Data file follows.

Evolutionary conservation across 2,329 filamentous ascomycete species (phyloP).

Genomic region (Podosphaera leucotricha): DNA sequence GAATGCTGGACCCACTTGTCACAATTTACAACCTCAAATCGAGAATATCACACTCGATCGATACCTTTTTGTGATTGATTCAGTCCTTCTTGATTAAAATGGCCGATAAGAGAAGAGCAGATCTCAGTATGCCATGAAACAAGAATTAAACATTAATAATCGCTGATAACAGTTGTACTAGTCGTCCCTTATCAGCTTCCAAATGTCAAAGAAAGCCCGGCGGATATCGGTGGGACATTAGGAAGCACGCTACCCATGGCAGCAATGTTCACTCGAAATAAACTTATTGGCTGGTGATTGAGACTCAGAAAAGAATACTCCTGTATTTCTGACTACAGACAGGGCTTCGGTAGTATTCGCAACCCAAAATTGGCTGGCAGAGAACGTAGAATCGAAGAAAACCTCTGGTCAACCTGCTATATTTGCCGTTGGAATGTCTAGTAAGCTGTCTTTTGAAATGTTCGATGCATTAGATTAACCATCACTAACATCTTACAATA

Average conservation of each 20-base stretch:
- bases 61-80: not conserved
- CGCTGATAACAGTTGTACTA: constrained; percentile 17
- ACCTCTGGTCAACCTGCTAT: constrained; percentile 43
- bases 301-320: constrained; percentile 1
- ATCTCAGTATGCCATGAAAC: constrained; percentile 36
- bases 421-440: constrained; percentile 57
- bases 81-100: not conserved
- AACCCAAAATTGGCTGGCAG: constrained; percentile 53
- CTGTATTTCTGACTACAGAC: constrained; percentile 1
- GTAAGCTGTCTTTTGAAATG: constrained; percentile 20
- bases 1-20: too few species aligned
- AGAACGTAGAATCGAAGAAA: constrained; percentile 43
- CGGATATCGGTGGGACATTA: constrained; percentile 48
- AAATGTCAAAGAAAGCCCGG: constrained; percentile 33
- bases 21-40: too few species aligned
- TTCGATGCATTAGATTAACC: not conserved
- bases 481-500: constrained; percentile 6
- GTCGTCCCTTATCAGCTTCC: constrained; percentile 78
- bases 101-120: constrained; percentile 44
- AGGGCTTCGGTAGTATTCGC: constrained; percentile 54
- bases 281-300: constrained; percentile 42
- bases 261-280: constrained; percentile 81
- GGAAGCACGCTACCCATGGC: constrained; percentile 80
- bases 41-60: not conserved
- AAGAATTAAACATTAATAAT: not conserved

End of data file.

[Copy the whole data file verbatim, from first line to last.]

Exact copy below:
Evolutionary conservation across 2,329 filamentous ascomycete species (phyloP).

Genomic region (Podosphaera leucotricha): DNA sequence GAATGCTGGACCCACTTGTCACAATTTACAACCTCAAATCGAGAATATCACACTCGATCGATACCTTTTTGTGATTGATTCAGTCCTTCTTGATTAAAATGGCCGATAAGAGAAGAGCAGATCTCAGTATGCCATGAAACAAGAATTAAACATTAATAATCGCTGATAACAGTTGTACTAGTCGTCCCTTATCAGCTTCCAAATGTCAAAGAAAGCCCGGCGGATATCGGTGGGACATTAGGAAGCACGCTACCCATGGCAGCAATGTTCACTCGAAATAAACTTATTGGCTGGTGATTGAGACTCAGAAAAGAATACTCCTGTATTTCTGACTACAGACAGGGCTTCGGTAGTATTCGCAACCCAAAATTGGCTGGCAGAGAACGTAGAATCGAAGAAAACCTCTGGTCAACCTGCTATATTTGCCGTTGGAATGTCTAGTAAGCTGTCTTTTGAAATGTTCGATGCATTAGATTAACCATCACTAACATCTTACAATA

Average conservation of each 20-base stretch:
- bases 61-80: not conserved
- CGCTGATAACAGTTGTACTA: constrained; percentile 17
- ACCTCTGGTCAACCTGCTAT: constrained; percentile 43
- bases 301-320: constrained; percentile 1
- ATCTCAGTATGCCATGAAAC: constrained; percentile 36
- bases 421-440: constrained; percentile 57
- bases 81-100: not conserved
- AACCCAAAATTGGCTGGCAG: constrained; percentile 53
- CTGTATTTCTGACTACAGAC: constrained; percentile 1
- GTAAGCTGTCTTTTGAAATG: constrained; percentile 20
- bases 1-20: too few species aligned
- AGAACGTAGAATCGAAGAAA: constrained; percentile 43
- CGGATATCGGTGGGACATTA: constrained; percentile 48
- AAATGTCAAAGAAAGCCCGG: constrained; percentile 33
- bases 21-40: too few species aligned
- TTCGATGCATTAGATTAACC: not conserved
- bases 481-500: constrained; percentile 6
- GTCGTCCCTTATCAGCTTCC: constrained; percentile 78
- bases 101-120: constrained; percentile 44
- AGGGCTTCGGTAGTATTCGC: constrained; percentile 54
- bases 281-300: constrained; percentile 42
- bases 261-280: constrained; percentile 81
- GGAAGCACGCTACCCATGGC: constrained; percentile 80
- bases 41-60: not conserved
- AAGAATTAAACATTAATAAT: not conserved